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Obstet Gynecol Sci > Volume 61(1); 2018 > Article
Han, Lee, Jee, and Kim: Menstrual characteristics in Korean women with endometriosis: a pilot study

Abstract

Objective

This study aimed to determine whether the menstrual characteristics are different in Korean women with or without ovarian endometrioma.

Methods

We selected 95 premenopausal women aged below 39 years who underwent laparoscopic surgery for ovarian endometrioma (n=46) or other benign ovarian tumors (n=49) between April 2016 and February 2017. We excluded those with uterine diseases that could potentially affect the menstrual characteristics and those on anticoagulants or hormonal medication. At admission, menstrual characteristics such as cycle length, cycle regularity, and menstrual duration, were collected. In addition, amount of menstrual bleeding and severity of dysmenorrhea were recorded using a pictorial blood loss assessment chart (PBAC) and visual analogue scale, respectively.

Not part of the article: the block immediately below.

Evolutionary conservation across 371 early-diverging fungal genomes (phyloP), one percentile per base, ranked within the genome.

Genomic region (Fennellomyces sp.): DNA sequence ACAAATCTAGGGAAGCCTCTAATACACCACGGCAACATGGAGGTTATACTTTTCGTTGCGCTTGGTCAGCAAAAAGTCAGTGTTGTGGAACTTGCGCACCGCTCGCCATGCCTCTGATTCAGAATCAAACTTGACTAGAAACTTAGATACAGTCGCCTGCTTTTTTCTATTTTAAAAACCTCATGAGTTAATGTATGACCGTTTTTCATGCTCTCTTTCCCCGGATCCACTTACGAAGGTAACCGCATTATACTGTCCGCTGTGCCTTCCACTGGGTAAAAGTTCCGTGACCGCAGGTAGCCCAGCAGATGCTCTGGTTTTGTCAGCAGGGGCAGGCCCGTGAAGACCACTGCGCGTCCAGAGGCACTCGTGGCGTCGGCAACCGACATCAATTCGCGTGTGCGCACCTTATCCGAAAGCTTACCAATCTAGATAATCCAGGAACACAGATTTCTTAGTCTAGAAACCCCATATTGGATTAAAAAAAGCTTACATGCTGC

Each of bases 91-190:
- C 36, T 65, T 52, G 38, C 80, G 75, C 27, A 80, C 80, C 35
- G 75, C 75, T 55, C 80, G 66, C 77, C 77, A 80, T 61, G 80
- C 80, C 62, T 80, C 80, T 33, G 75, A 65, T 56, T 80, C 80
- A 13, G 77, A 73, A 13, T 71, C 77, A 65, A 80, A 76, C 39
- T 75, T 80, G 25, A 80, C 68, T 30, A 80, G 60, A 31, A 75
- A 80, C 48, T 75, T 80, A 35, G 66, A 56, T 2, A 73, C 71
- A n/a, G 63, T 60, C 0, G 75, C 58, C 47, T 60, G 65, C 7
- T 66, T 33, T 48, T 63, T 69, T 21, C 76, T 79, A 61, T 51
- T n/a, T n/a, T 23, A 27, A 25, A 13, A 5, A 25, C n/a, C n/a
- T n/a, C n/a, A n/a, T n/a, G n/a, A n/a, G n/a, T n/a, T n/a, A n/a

Results

Age and parity were similar in both women with ovarian endometrioma and women with other benign ovarian tumors. Body mass index (BMI) was significantly lower (median, 20.9 vs. 22.1 kg/m2; P=0.031) in women with ovarian endometrioma. The amount of menstrual bleeding (median PBAC score, 183 vs. 165), menstrual duration (median, 6 vs. 6 days), and cycle length in women with regular cycle (median, 29.0 vs. 29.2 days) were not different between the 2 groups. Pain score was significantly higher (median, 4 vs. 3; P=0.005) in women with ovarian endometrioma.